Manufactured Home Lending

An important part of the nation’s housing stock, manufactured housing accounts for 6.7 million homes in the nation, nearly half of which are in rural communities. Manufactured homes comprise 13 percent of all the occupied housing units in rural and small town communities and represent a quarter or more of the homes in 255 non-metropolitan area counties.[48] In many of these sparsely populated counties, site-built homes are costly to construct relative to incomes, and manufactured homes provide a more affordable housing option. While extremely important to the rural housing stock, there are several areas of concern with this type of housing due primarily to financing terms and land ownership. Information about manufactured housing is limited, making it difficult to know, for example, how many manufactured home communities exist or what type of loan (personnel or real property) a borrower of a manufactured home received. The CFPB’s 2015 Home Mortgage Disclosure Act (HMDA) increased reporting requirements helped address this lack of information.[49] The requirements also provide the public with much needed data to better understand the manufactured housing market and identify and address problems when they occur.

Manufactured homes are affordable relative to site-built homes in sales price. The average sales price for a new manufactured home in 2017 was $71,900 compared to $323,100 for a new single-family home built in that same year.[50] Despite the relatively low-price, however, manufactured home loans often come with high interest rates. Loans on manufactured homes are usually treated as personnel property or chattel loans, like borrowing for a car instead of a home. This  financing structure helps explains why more than half of all HMDA reported loans involving a manufactured home in 2017 were considered high cost compared to just 6 percent for other home loans.[51]Research notes that for manufactured home loans, the difference between a standard mortgage loan and a chattel loan can amount to thousands of dollars per year[52]which is a considerable expense for lower income households. There are also challenges associated with ground rent which affect owners of manufactured homes who do not own the land on which their home sits. Ground rent escalation and the underlying risk of needing to move when the lease term expires create additional problems that do not exist for most single-family housing.[53]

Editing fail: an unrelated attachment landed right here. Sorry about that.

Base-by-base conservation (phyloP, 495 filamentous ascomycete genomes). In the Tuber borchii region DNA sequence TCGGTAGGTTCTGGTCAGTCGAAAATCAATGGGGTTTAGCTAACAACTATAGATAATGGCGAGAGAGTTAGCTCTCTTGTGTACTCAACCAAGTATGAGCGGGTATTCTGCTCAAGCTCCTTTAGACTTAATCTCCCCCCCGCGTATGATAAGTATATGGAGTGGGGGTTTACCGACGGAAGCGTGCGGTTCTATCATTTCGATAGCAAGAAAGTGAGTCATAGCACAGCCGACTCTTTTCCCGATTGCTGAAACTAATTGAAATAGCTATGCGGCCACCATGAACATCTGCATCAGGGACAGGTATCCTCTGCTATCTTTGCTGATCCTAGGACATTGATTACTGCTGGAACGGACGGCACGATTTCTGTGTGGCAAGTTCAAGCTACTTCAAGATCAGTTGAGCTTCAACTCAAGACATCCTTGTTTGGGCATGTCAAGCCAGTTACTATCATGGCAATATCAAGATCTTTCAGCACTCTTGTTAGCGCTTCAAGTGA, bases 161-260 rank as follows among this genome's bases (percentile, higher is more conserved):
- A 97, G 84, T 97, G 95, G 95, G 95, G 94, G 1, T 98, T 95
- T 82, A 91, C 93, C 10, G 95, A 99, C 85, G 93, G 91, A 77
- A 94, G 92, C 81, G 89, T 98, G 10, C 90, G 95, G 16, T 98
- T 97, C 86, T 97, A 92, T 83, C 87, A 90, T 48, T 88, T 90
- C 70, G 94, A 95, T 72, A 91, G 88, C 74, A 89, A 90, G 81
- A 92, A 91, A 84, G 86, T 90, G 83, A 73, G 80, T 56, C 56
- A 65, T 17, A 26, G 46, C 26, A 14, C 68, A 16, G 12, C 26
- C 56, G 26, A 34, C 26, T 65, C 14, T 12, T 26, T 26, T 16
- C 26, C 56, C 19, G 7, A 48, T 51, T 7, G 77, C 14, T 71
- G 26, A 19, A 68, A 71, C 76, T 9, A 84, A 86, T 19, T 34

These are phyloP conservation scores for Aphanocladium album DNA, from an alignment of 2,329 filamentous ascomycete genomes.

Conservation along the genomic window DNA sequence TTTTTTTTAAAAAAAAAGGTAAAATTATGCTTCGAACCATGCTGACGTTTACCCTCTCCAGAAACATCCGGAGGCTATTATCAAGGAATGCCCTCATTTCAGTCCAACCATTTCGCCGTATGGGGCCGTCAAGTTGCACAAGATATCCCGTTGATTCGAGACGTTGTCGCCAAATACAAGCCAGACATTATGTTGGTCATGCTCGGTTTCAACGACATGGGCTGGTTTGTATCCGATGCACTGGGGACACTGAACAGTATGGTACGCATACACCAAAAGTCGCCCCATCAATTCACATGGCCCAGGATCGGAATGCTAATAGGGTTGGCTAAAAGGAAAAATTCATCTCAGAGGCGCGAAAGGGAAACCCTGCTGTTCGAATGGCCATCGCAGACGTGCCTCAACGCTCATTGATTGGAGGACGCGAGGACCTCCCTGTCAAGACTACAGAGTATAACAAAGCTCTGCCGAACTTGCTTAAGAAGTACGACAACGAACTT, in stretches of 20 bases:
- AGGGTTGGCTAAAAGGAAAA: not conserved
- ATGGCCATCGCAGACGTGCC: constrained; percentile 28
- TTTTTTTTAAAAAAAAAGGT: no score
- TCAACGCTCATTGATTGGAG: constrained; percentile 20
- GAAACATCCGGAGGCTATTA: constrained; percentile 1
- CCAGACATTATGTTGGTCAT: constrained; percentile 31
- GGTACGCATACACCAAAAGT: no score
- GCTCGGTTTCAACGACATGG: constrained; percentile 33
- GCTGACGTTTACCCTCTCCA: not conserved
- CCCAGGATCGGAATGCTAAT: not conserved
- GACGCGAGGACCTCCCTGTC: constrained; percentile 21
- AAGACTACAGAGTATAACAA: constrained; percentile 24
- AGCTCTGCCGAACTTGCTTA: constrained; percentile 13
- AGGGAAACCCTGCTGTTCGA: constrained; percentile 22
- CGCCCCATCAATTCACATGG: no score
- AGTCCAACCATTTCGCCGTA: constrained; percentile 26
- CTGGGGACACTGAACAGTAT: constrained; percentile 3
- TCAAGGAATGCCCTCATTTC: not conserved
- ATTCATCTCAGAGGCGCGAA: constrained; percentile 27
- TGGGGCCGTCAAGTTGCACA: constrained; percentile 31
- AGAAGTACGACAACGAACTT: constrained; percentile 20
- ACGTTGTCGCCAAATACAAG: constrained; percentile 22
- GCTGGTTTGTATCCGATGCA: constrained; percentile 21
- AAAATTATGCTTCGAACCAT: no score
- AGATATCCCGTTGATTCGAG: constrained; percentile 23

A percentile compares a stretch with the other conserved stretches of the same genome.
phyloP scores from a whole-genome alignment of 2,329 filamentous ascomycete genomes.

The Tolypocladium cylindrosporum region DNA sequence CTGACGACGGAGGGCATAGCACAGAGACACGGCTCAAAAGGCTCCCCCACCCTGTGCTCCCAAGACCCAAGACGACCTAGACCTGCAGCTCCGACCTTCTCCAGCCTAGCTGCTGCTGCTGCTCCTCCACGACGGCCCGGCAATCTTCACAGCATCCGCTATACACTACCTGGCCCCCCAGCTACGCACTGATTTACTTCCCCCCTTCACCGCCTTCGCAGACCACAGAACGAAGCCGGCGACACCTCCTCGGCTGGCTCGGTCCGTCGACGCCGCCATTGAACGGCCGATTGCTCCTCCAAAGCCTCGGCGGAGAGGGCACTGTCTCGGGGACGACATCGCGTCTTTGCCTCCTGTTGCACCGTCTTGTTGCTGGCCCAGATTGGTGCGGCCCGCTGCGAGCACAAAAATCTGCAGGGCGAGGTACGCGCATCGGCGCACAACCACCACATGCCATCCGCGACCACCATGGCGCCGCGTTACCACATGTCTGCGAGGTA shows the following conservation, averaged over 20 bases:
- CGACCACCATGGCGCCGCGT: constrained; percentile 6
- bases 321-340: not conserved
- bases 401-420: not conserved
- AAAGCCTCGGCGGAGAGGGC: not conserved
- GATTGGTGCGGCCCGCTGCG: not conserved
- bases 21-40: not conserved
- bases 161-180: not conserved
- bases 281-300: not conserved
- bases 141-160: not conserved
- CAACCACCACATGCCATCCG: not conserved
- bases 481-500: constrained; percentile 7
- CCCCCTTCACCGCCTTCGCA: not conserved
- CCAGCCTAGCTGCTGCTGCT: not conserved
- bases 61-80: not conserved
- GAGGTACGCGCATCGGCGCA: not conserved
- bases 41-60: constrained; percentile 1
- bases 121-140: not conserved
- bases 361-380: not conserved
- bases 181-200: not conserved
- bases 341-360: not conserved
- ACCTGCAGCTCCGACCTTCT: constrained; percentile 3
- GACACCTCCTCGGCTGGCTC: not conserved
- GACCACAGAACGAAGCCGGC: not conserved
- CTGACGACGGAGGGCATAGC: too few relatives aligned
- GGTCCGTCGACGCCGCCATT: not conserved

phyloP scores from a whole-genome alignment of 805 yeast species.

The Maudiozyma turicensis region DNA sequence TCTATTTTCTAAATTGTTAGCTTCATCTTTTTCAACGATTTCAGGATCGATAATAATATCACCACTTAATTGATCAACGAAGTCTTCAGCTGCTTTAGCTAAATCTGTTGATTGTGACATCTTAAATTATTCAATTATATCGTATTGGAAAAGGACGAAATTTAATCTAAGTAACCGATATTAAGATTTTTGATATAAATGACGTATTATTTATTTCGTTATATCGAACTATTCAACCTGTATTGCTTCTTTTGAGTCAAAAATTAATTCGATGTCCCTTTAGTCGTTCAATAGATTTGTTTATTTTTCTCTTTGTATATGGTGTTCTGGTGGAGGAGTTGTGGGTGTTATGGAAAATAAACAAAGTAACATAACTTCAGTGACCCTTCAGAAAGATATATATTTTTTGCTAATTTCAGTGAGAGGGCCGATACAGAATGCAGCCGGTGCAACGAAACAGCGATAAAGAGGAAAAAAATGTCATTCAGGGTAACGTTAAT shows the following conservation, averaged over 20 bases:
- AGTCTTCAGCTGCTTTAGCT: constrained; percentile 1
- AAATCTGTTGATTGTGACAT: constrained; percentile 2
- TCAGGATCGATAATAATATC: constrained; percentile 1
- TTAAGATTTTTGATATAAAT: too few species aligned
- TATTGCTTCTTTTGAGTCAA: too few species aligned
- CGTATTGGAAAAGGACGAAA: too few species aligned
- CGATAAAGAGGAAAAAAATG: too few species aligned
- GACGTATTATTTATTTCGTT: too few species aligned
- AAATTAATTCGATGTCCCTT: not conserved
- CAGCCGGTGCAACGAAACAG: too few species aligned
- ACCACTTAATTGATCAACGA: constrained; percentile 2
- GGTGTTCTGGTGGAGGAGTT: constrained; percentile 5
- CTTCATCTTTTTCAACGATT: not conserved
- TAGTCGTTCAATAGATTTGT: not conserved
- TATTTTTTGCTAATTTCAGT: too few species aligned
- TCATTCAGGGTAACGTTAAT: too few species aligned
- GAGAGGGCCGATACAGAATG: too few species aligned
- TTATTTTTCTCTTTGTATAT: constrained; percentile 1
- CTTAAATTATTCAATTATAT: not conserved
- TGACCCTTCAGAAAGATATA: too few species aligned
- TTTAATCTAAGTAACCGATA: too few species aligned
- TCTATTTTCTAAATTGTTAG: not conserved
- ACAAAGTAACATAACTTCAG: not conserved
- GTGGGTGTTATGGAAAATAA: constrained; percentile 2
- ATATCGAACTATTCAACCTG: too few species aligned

The CFPB’s 2015 final rule’s new reporting requirements can improve our understanding of these problems. This new information, which became available in full for the first time just a few weeks ago, can help identify when an applicant’s loan is secured with the manufactured home itself, not the land – which means it is most likely a chattel loan. A review of enhanced 2018 HMDA data identifies as secured by the home alone, 40 percent (43,298 originations) of all home purchase, first-lien loans involving a manufactured home. Using these data, along with other HMDA information, some of it newly available, researchers can ascertain a better understanding of how many borrowers might qualify for a standard, lower-cost, mortgage loan.[54] The HMDA 2018 data includes 11,710 borrowers who owned the land under their manufactured home, yet secured the loan by the home alone. Ninety percent of those borrowers received a high-cost loan. Of those that received a loan secured by both the manufactured home and land, only 49% received a high cost loan.[55] A closer inspection of these 11,710 borrowers, particularly with the enhanced applicant data, might help improve our understanding of whether any of these borrowers could have gotten less costly loans. The new data, along with closer scrutiny, could make this a possibility.